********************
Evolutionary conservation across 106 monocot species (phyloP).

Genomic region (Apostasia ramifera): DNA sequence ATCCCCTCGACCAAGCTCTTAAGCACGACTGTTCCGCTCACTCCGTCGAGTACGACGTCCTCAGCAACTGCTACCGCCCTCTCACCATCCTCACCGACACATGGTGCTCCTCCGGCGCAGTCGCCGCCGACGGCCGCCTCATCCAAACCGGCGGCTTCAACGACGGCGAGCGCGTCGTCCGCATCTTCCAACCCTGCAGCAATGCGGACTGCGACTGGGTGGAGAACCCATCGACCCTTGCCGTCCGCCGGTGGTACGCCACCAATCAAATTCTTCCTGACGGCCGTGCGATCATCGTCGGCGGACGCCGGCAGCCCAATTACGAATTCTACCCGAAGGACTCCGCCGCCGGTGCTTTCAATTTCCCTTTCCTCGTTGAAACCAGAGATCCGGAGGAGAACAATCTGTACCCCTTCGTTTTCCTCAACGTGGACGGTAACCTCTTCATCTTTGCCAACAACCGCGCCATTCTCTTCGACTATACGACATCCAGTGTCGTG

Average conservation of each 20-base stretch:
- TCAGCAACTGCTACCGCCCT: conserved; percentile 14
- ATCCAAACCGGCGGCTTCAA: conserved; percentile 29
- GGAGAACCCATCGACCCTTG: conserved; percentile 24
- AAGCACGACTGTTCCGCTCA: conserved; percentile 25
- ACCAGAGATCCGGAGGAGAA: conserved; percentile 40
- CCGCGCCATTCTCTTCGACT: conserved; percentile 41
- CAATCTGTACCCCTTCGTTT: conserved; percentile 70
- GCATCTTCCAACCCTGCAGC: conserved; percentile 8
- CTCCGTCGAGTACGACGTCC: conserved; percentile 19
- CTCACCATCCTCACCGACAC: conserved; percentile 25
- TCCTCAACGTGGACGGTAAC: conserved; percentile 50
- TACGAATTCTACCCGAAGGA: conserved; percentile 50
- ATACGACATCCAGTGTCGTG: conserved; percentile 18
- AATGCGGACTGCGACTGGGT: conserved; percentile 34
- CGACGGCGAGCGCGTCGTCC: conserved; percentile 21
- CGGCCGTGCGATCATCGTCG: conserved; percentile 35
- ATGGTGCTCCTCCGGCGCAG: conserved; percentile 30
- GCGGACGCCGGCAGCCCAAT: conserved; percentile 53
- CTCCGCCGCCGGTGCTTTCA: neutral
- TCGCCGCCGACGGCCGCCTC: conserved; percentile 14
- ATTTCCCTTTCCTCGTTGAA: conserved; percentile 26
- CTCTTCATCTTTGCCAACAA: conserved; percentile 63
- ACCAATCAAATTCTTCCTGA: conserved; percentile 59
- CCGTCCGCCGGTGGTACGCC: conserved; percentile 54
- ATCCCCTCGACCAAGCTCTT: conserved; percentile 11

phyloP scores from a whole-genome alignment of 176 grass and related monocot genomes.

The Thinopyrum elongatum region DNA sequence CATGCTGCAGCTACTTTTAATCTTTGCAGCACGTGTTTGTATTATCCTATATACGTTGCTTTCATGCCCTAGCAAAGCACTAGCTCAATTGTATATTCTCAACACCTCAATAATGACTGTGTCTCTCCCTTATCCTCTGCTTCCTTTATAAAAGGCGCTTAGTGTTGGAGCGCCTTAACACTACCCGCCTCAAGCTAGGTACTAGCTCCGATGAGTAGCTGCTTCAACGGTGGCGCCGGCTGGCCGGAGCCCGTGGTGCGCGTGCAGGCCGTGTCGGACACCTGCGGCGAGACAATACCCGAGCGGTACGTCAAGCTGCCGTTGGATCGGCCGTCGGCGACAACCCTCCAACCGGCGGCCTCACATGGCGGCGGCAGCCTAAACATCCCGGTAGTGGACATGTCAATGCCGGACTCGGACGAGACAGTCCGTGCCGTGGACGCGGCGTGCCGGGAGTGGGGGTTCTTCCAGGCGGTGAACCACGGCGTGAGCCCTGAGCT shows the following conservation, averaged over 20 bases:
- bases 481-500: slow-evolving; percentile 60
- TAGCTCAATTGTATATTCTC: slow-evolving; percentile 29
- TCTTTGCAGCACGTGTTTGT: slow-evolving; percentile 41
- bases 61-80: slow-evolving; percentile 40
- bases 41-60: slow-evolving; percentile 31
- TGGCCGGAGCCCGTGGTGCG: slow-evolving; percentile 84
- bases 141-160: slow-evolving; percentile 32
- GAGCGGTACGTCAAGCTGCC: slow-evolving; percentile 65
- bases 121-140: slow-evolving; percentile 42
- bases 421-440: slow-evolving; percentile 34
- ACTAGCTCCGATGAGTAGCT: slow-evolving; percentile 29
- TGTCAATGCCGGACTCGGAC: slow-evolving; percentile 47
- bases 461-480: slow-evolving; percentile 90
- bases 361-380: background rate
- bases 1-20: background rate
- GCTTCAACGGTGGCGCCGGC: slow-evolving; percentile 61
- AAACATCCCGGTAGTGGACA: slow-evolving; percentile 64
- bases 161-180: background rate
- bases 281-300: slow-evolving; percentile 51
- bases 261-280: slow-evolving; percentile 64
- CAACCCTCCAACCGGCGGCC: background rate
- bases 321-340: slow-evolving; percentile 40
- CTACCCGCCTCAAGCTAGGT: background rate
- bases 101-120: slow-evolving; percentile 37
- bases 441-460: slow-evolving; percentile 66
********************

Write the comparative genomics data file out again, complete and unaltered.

Evolutionary conservation across 106 monocot species (phyloP).

Genomic region (Apostasia ramifera): DNA sequence ATCCCCTCGACCAAGCTCTTAAGCACGACTGTTCCGCTCACTCCGTCGAGTACGACGTCCTCAGCAACTGCTACCGCCCTCTCACCATCCTCACCGACACATGGTGCTCCTCCGGCGCAGTCGCCGCCGACGGCCGCCTCATCCAAACCGGCGGCTTCAACGACGGCGAGCGCGTCGTCCGCATCTTCCAACCCTGCAGCAATGCGGACTGCGACTGGGTGGAGAACCCATCGACCCTTGCCGTCCGCCGGTGGTACGCCACCAATCAAATTCTTCCTGACGGCCGTGCGATCATCGTCGGCGGACGCCGGCAGCCCAATTACGAATTCTACCCGAAGGACTCCGCCGCCGGTGCTTTCAATTTCCCTTTCCTCGTTGAAACCAGAGATCCGGAGGAGAACAATCTGTACCCCTTCGTTTTCCTCAACGTGGACGGTAACCTCTTCATCTTTGCCAACAACCGCGCCATTCTCTTCGACTATACGACATCCAGTGTCGTG

Average conservation of each 20-base stretch:
- TCAGCAACTGCTACCGCCCT: conserved; percentile 14
- ATCCAAACCGGCGGCTTCAA: conserved; percentile 29
- GGAGAACCCATCGACCCTTG: conserved; percentile 24
- AAGCACGACTGTTCCGCTCA: conserved; percentile 25
- ACCAGAGATCCGGAGGAGAA: conserved; percentile 40
- CCGCGCCATTCTCTTCGACT: conserved; percentile 41
- CAATCTGTACCCCTTCGTTT: conserved; percentile 70
- GCATCTTCCAACCCTGCAGC: conserved; percentile 8
- CTCCGTCGAGTACGACGTCC: conserved; percentile 19
- CTCACCATCCTCACCGACAC: conserved; percentile 25
- TCCTCAACGTGGACGGTAAC: conserved; percentile 50
- TACGAATTCTACCCGAAGGA: conserved; percentile 50
- ATACGACATCCAGTGTCGTG: conserved; percentile 18
- AATGCGGACTGCGACTGGGT: conserved; percentile 34
- CGACGGCGAGCGCGTCGTCC: conserved; percentile 21
- CGGCCGTGCGATCATCGTCG: conserved; percentile 35
- ATGGTGCTCCTCCGGCGCAG: conserved; percentile 30
- GCGGACGCCGGCAGCCCAAT: conserved; percentile 53
- CTCCGCCGCCGGTGCTTTCA: neutral
- TCGCCGCCGACGGCCGCCTC: conserved; percentile 14
- ATTTCCCTTTCCTCGTTGAA: conserved; percentile 26
- CTCTTCATCTTTGCCAACAA: conserved; percentile 63
- ACCAATCAAATTCTTCCTGA: conserved; percentile 59
- CCGTCCGCCGGTGGTACGCC: conserved; percentile 54
- ATCCCCTCGACCAAGCTCTT: conserved; percentile 11

phyloP scores from a whole-genome alignment of 176 grass and related monocot genomes.

The Thinopyrum elongatum region DNA sequence CATGCTGCAGCTACTTTTAATCTTTGCAGCACGTGTTTGTATTATCCTATATACGTTGCTTTCATGCCCTAGCAAAGCACTAGCTCAATTGTATATTCTCAACACCTCAATAATGACTGTGTCTCTCCCTTATCCTCTGCTTCCTTTATAAAAGGCGCTTAGTGTTGGAGCGCCTTAACACTACCCGCCTCAAGCTAGGTACTAGCTCCGATGAGTAGCTGCTTCAACGGTGGCGCCGGCTGGCCGGAGCCCGTGGTGCGCGTGCAGGCCGTGTCGGACACCTGCGGCGAGACAATACCCGAGCGGTACGTCAAGCTGCCGTTGGATCGGCCGTCGGCGACAACCCTCCAACCGGCGGCCTCACATGGCGGCGGCAGCCTAAACATCCCGGTAGTGGACATGTCAATGCCGGACTCGGACGAGACAGTCCGTGCCGTGGACGCGGCGTGCCGGGAGTGGGGGTTCTTCCAGGCGGTGAACCACGGCGTGAGCCCTGAGCT shows the following conservation, averaged over 20 bases:
- bases 481-500: slow-evolving; percentile 60
- TAGCTCAATTGTATATTCTC: slow-evolving; percentile 29
- TCTTTGCAGCACGTGTTTGT: slow-evolving; percentile 41
- bases 61-80: slow-evolving; percentile 40
- bases 41-60: slow-evolving; percentile 31
- TGGCCGGAGCCCGTGGTGCG: slow-evolving; percentile 84
- bases 141-160: slow-evolving; percentile 32
- GAGCGGTACGTCAAGCTGCC: slow-evolving; percentile 65
- bases 121-140: slow-evolving; percentile 42
- bases 421-440: slow-evolving; percentile 34
- ACTAGCTCCGATGAGTAGCT: slow-evolving; percentile 29
- TGTCAATGCCGGACTCGGAC: slow-evolving; percentile 47
- bases 461-480: slow-evolving; percentile 90
- bases 361-380: background rate
- bases 1-20: background rate
- GCTTCAACGGTGGCGCCGGC: slow-evolving; percentile 61
- AAACATCCCGGTAGTGGACA: slow-evolving; percentile 64
- bases 161-180: background rate
- bases 281-300: slow-evolving; percentile 51
- bases 261-280: slow-evolving; percentile 64
- CAACCCTCCAACCGGCGGCC: background rate
- bases 321-340: slow-evolving; percentile 40
- CTACCCGCCTCAAGCTAGGT: background rate
- bases 101-120: slow-evolving; percentile 37
- bases 441-460: slow-evolving; percentile 66